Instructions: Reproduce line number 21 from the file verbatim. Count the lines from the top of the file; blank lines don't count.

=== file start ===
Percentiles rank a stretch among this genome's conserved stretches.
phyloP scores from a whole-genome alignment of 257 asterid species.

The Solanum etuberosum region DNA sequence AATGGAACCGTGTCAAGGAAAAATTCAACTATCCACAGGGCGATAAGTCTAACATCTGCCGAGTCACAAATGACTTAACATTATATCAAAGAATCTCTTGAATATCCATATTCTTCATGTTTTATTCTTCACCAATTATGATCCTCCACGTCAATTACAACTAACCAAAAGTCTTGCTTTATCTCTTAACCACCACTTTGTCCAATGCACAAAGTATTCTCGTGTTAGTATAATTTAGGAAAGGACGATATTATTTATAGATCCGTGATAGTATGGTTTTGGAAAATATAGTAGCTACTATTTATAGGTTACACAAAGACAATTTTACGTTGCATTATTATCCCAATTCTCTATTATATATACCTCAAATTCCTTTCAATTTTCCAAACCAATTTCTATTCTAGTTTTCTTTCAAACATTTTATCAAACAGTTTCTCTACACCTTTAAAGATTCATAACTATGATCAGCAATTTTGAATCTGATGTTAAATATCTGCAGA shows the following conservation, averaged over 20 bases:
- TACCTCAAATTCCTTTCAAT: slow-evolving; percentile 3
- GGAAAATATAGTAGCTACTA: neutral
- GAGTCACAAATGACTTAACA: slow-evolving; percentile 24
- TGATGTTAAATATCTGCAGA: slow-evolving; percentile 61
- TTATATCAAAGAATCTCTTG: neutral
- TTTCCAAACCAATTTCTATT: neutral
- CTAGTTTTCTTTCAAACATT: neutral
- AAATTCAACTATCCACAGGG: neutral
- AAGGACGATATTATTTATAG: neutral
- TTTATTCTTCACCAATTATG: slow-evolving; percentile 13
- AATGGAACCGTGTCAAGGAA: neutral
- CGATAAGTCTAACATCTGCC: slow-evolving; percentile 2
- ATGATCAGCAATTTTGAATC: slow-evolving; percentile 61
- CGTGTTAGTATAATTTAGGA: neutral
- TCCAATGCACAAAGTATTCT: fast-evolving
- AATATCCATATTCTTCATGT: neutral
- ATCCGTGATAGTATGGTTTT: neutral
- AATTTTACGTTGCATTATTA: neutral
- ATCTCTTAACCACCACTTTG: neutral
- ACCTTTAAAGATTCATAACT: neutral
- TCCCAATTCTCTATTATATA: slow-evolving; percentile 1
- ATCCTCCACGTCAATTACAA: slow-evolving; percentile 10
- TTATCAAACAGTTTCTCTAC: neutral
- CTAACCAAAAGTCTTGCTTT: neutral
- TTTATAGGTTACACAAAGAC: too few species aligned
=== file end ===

- AATTTTACGTTGCATTATTA: neutral